Study of nucleation status in the second cell cycle of human embryo and its impact on implantation rate
Fertil Steril. Aug.
2016 doi: 10.1016/j.fertnstert.2016.03.036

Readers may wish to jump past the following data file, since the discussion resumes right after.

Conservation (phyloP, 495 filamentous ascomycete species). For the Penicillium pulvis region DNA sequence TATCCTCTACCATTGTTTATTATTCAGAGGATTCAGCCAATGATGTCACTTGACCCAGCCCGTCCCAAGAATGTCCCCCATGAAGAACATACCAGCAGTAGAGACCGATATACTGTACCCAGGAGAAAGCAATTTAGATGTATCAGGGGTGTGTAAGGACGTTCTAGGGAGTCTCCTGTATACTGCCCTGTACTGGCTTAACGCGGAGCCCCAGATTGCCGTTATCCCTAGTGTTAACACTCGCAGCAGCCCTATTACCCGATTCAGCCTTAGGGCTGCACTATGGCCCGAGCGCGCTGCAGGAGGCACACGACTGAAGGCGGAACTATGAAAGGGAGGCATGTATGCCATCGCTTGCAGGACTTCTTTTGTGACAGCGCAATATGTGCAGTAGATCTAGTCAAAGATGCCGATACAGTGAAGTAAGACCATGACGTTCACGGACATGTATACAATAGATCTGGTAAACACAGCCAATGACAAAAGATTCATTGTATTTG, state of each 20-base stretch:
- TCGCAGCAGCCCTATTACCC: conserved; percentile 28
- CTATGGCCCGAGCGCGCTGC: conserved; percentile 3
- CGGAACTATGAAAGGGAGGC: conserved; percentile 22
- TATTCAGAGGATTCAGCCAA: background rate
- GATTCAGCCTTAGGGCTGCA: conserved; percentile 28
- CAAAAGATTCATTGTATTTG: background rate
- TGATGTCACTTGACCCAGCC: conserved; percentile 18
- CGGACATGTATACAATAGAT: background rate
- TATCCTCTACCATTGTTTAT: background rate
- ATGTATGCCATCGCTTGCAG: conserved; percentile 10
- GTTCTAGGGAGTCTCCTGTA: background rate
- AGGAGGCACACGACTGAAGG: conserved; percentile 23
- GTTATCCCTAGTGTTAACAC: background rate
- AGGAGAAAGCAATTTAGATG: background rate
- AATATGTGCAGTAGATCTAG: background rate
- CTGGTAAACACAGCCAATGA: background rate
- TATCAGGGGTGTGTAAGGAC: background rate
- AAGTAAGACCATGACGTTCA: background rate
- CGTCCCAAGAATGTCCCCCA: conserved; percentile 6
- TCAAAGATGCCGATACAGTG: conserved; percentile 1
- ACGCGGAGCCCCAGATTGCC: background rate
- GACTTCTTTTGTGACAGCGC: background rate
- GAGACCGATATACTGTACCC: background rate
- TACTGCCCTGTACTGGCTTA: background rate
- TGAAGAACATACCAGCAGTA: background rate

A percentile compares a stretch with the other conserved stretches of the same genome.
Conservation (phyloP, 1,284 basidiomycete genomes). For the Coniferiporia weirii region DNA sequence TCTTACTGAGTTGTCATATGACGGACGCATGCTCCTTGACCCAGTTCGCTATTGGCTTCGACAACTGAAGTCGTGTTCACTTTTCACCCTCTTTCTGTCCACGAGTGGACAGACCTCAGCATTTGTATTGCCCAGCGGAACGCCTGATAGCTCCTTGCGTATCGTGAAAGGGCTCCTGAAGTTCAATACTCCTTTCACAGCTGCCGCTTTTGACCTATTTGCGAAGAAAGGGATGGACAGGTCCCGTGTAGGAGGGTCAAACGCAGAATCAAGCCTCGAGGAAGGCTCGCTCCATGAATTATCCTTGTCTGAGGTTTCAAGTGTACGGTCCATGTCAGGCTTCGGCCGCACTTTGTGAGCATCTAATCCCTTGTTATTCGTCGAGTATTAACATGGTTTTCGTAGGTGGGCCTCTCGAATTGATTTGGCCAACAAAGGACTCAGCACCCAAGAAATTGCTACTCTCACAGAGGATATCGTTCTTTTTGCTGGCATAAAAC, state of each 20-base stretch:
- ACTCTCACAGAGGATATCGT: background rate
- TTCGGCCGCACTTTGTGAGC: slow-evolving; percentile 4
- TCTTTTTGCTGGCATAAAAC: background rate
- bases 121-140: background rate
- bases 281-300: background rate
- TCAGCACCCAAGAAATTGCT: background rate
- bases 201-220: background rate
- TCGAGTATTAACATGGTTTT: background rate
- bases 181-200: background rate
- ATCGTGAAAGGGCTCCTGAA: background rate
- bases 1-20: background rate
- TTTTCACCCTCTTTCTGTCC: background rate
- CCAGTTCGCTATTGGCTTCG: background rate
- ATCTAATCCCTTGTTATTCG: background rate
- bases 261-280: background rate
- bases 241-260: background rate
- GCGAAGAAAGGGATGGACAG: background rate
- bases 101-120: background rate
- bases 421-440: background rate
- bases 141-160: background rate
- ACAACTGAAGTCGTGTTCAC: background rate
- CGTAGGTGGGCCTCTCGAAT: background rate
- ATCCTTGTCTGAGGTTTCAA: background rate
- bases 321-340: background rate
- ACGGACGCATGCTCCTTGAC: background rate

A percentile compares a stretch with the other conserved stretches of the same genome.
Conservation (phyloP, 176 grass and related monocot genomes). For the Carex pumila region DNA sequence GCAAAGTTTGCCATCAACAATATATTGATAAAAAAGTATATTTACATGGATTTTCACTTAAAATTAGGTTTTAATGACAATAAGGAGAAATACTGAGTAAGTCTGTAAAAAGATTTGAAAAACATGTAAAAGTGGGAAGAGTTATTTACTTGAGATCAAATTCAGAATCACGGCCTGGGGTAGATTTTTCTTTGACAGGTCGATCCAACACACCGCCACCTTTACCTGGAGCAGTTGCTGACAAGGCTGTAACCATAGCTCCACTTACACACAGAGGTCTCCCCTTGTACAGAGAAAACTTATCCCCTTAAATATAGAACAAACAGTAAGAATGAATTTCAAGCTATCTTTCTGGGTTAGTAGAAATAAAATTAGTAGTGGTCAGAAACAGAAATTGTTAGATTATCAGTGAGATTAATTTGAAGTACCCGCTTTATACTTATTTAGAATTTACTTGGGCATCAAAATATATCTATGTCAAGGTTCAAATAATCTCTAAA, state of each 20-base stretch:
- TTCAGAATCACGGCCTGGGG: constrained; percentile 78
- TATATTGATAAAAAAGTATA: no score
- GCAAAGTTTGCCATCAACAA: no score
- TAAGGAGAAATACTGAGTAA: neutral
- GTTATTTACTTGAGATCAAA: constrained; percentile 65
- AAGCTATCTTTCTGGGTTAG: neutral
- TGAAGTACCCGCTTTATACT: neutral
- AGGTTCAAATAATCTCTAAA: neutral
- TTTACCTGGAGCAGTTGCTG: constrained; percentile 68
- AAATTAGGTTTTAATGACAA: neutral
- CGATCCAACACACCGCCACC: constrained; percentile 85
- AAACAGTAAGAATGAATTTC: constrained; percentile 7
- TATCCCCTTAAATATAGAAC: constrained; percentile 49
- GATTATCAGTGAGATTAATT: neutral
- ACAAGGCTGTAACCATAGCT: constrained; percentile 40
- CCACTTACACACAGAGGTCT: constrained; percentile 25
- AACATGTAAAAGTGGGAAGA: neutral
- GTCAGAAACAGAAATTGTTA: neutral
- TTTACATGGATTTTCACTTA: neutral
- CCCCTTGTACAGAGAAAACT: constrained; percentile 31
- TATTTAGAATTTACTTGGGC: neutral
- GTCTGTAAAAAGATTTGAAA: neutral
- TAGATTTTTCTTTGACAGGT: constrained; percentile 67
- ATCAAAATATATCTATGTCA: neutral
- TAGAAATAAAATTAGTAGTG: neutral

OBJECTIVE: To study nucleation status in two- and four-cell embryos and its effect on reproductive outcomes. DESIGN: Retrospective cohort study. SETTING: University-affiliated private center. PATIENT(S): A total of 1,679 embryos from 940 oocyte donation cycles from May 2012 to May 2014. INTERVENTION(S): None. MAIN OUTCOME MEASURE(S): Implantation, morphokinetics, and nucleation status restoration. RESULT(S): Multinucleation was present in 42.53% of embryos with known implantation data at the two-cell stage; it was present in approximately 14% of them at the four-cell stage. In all, 73.4% of the embryos were multinucleated at two cells and restored their nucleation status when they cleaved into four cells. Embryos with blastomeres multinucleated (more than two nuclei) at the four-cell stage showed a lower implantation rate. The average length of S-phase in the first embryo cell cycle in the positive known implantation data (KID+) embryos was longer than in KID- (15.50 hours vs. 14.38 hours) and slightly shorter in the second embryo cell cycle (8.35 hours in KID+ vs. 8.60 hours in KID-). CONCLUSION(S): Multinucleation in two-cell-stage embryos is a frequent event, which is reversible in a high proportion of embryos, without impact on the implantation rate; and embryos with multinucleated blastomeres have a reduced outcome compared with those with binucleated blastomeres when multinucleation is present in four-cell-stage embryos.